Anger as South Sudan, Iran, Somalia 'excluded' from an Australian refugee program

Refugee children from South Sudan, pictured in Uganda. Source: Getty

Refugees from South Sudan, Iran and Somalia will reportedly be "excluded" from Australia's Community Support Program resettlement scheme.

Refugee advocates have hit out at reports that South Sudan, Iran and Somalia could be "excluded" from one of Australia's refugee programs.

The Guardian reported on Thursday that humanitarian migrants from eight countries will now be prioritised under the Community Support Program (CSP) resettlement scheme, with other nationalities told their applications are "highly unlikely to be accepted".

The CSP is only one part of the broader humanitarian intake. It allows individuals, families or community organisations to sponsor and support a refugee to come to Australia.

The priority countries are understood to be the Democratic Republic of Congo, Afghanistan, Eritrea, Ethiopia, Myanmar, Bhutan, Syria and Iraq. 

Nationals of several other countries that were previously considered for resettlement, such as South Sudan, Somalia and Iran, are now "excluded and will not be able to access the program", according to The Guardian.

A Department of Home Affairs spokesperson told SBS News that "Australia's refugee and humanitarian program is non-discriminatory and has the flexibility to respond to emerging humanitarian situations".

"No nationality is excluded from consideration, but the Australian Government does establish priorities each program year based on a range of inputs including NGO and community views put forward through the annual program consultations," he said.

"The priorities under the CSP align with those for the broader refugee and humanitarian program."

But refugee advocacy groups have responded to the reports with shock.

Refugee Council of Australia spokesperson Samuel Dariol told SBS News that "community sponsorship should be non-discriminatory, both in terms of country of origin and not prioritising those with skills or money".

"The fact that refugees facing significant persecution, such as those from South Sudan, are excluded from the program is very worrying, considering that over 2.5 million people have fled ongoing conflict and violence.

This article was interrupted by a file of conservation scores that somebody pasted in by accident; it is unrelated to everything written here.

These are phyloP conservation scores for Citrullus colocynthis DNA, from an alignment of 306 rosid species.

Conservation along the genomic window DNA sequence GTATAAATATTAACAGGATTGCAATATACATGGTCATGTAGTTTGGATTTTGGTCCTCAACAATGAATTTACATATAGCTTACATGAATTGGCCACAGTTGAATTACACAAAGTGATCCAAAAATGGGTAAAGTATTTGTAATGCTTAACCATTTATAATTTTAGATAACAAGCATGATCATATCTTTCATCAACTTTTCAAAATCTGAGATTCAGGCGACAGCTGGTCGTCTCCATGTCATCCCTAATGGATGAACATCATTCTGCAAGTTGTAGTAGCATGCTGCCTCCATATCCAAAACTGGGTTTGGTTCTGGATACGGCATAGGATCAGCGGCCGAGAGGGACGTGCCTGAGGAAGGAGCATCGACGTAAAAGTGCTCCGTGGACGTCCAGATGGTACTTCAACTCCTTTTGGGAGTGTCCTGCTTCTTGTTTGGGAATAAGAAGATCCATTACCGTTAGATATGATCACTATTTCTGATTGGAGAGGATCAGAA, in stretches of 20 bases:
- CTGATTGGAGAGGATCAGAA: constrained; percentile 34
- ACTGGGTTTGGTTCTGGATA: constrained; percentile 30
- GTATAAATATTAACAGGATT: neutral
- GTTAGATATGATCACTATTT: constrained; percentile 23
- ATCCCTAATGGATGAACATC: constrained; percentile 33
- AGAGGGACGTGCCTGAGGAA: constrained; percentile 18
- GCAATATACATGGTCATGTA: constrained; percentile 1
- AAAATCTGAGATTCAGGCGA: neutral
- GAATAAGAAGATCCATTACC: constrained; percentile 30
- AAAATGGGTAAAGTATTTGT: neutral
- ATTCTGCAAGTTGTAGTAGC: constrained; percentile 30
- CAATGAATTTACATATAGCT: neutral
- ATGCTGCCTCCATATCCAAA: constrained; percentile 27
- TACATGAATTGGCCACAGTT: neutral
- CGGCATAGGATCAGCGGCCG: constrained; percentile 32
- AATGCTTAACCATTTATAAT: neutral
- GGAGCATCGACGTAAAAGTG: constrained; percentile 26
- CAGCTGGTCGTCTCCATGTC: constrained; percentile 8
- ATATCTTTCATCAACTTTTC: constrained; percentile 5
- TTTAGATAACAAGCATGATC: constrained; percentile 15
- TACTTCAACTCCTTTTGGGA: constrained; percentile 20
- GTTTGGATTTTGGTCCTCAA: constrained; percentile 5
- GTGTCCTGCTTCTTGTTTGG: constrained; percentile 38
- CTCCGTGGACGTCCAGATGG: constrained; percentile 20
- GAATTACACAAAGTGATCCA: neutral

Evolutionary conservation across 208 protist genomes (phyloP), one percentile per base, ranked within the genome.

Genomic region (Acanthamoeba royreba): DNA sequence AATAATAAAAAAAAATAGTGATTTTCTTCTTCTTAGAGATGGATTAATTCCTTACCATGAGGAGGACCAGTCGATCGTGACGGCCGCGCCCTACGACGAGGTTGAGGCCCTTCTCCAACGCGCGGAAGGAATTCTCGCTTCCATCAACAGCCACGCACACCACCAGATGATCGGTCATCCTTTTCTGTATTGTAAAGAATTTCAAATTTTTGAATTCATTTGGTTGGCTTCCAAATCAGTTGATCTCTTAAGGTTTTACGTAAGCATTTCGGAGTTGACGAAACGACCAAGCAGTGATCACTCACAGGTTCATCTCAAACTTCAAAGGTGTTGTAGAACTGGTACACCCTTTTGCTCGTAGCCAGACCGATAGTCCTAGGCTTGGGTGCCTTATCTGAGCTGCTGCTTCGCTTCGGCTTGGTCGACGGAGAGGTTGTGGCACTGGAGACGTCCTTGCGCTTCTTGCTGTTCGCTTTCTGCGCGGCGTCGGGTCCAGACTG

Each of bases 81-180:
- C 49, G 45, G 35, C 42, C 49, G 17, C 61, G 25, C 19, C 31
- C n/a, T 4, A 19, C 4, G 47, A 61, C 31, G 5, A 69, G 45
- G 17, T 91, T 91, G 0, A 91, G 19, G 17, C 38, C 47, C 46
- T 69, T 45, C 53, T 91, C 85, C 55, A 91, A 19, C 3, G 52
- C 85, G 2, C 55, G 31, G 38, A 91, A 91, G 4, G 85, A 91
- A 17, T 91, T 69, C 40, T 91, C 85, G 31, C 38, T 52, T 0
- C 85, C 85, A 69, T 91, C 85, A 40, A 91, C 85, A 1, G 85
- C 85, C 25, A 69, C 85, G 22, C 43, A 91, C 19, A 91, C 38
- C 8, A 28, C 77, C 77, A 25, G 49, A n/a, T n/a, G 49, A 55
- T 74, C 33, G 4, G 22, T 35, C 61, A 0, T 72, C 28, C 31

"Australia should be doing more, not less, to address the situation for refugees from South Sudan, Somalia, and other emergencies around the world."

Mr Dariol also hit out at the CSP more broadly, saying that it has so far "failed to adequately provide an opportunity for a truly community-led sponsorship program".

"The current model is extremely expensive, discriminates against certain groups of refugees, and takes places away from the Australian Government's existing commitment to refugee resettlement."

He said that Australia should learn from Canada's experience in community sponsorship, which "works to ensure everyday citizens can join together to support new arrivals".

Maker Mayek, a South Sudanese-born lawyer that helped kickstart the social media campaign which turned around the 'African Gang' hashtag, expressed his thoughts on Twitter.

"Nearly 2.5 million South Sudanese refugees in the East African region. The country is still at war. South Sudan is excluded from Australia's Community Support Program. Think about Peter Dutton's views about South Sudanese-Australians. Are you still surprised? I'm not," he wrote on Thursday.

Migration Council Australia chief executive Carla Wilshire told SBS News it was "critically important" for the humanitarian intake to be "non-discriminatory".

Ms Wilshire said it was vital these programs respond to "global needs and vulnerabilities" and that Australia works closely with UNHCR - the UN Refugee Agency - to ensure this.

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